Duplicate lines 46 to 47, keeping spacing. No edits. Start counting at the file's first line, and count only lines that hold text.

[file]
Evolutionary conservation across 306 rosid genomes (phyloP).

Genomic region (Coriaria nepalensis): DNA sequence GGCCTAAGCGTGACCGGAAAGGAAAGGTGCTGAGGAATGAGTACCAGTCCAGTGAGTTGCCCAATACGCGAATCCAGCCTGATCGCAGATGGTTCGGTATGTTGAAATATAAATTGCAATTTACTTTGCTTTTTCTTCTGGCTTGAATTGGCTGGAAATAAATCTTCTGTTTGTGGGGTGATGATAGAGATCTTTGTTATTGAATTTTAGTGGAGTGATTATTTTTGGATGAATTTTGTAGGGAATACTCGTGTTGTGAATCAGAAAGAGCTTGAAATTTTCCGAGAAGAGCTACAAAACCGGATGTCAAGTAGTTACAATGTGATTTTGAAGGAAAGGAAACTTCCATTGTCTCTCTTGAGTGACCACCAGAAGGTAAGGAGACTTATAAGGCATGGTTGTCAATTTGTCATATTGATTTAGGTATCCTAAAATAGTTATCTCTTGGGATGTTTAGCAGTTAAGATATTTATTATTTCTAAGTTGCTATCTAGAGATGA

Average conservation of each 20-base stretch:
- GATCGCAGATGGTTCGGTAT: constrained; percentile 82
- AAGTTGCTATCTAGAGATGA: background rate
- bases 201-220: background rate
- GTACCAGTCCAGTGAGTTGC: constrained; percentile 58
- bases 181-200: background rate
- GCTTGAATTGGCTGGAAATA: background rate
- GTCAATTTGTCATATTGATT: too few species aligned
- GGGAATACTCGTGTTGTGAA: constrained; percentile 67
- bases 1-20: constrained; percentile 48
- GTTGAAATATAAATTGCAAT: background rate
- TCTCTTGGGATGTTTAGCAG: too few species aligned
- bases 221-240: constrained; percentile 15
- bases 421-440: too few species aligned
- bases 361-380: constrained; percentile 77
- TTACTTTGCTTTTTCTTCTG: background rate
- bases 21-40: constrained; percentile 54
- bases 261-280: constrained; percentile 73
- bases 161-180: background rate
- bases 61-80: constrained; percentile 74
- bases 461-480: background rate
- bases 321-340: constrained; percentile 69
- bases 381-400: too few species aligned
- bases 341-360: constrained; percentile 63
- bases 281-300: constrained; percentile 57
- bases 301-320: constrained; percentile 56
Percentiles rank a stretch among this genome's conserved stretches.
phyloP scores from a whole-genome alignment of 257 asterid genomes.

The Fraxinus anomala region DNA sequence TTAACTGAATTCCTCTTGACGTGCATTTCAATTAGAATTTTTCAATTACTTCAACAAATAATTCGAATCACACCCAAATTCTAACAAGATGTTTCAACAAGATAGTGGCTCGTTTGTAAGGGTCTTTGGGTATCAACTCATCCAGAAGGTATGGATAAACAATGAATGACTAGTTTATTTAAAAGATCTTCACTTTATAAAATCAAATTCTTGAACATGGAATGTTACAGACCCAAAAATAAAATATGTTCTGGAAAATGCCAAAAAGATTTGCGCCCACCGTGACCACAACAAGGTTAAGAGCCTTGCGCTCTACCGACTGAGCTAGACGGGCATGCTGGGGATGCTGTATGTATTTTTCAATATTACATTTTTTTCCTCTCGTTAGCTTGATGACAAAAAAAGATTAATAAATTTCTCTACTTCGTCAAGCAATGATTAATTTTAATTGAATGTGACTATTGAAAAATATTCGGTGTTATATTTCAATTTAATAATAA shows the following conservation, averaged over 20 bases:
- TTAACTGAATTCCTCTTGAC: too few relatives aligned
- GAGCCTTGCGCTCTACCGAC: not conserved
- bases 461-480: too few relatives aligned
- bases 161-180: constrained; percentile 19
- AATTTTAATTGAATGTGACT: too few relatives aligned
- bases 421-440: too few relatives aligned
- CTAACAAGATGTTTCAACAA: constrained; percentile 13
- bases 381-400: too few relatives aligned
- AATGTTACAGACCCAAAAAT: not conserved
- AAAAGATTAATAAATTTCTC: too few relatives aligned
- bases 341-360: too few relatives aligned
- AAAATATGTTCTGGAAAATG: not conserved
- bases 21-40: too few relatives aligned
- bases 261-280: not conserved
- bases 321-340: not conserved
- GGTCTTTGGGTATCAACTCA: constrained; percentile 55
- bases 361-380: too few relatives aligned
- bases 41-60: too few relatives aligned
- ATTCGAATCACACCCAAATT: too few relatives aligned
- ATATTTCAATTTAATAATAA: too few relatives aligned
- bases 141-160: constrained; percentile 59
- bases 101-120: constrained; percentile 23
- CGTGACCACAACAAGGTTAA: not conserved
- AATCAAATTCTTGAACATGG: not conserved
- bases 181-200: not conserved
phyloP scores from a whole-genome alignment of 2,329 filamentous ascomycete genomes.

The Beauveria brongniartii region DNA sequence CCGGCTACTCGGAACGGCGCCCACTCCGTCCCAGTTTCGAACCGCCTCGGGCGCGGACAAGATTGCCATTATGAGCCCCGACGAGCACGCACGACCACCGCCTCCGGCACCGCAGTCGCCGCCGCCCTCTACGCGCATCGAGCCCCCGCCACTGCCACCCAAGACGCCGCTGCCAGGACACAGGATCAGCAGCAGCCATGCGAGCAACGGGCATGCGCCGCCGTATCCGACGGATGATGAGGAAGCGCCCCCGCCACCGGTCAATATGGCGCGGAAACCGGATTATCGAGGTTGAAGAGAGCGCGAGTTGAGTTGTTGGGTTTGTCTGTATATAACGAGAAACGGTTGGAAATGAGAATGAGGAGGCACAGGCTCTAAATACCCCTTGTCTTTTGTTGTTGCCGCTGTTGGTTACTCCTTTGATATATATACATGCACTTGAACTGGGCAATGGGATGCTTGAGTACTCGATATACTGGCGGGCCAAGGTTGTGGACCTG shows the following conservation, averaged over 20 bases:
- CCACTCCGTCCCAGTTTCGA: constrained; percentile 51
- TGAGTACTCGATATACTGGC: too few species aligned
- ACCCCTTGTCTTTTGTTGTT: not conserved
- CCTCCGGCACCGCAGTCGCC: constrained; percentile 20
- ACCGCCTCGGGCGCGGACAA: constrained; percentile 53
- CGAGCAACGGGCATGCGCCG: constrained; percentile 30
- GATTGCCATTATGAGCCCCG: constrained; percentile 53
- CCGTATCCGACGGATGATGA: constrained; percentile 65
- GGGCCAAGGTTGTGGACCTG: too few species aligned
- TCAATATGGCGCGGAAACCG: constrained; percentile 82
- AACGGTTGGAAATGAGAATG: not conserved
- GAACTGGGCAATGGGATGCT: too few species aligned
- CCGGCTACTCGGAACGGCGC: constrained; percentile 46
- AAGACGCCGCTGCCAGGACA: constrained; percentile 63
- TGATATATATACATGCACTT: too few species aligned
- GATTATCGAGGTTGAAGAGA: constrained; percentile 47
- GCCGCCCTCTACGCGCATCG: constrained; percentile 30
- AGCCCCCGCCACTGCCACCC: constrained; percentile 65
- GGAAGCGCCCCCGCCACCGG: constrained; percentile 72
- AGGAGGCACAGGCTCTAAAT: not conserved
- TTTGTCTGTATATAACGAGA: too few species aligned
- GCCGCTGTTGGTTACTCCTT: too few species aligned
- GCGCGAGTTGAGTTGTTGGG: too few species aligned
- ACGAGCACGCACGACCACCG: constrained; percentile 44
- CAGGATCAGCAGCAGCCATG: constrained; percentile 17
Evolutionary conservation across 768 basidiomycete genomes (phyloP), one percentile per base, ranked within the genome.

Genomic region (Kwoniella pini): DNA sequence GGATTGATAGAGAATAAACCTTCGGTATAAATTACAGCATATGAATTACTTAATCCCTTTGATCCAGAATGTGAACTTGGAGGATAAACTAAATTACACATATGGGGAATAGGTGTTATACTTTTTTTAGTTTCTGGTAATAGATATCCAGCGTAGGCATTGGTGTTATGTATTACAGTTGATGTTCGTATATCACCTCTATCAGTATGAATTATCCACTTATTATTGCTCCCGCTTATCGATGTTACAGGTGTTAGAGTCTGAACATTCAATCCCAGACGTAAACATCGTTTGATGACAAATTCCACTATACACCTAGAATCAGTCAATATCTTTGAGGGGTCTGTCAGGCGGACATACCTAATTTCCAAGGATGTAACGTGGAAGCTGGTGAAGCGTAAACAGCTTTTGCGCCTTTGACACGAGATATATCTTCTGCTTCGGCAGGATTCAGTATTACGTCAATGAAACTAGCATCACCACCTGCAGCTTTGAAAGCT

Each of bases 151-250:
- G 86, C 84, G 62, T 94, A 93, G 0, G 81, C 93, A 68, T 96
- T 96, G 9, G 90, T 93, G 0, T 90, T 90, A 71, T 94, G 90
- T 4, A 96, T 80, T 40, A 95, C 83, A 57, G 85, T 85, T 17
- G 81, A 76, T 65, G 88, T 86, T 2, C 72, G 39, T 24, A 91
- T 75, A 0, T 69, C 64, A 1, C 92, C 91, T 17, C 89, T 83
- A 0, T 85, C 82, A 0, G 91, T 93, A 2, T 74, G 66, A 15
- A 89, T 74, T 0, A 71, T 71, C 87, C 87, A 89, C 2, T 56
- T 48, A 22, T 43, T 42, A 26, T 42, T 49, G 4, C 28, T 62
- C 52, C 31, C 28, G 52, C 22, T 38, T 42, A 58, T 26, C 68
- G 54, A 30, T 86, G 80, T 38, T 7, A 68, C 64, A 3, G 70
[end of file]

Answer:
- bases 321-340: not conserved
- GGTCTTTGGGTATCAACTCA: constrained; percentile 55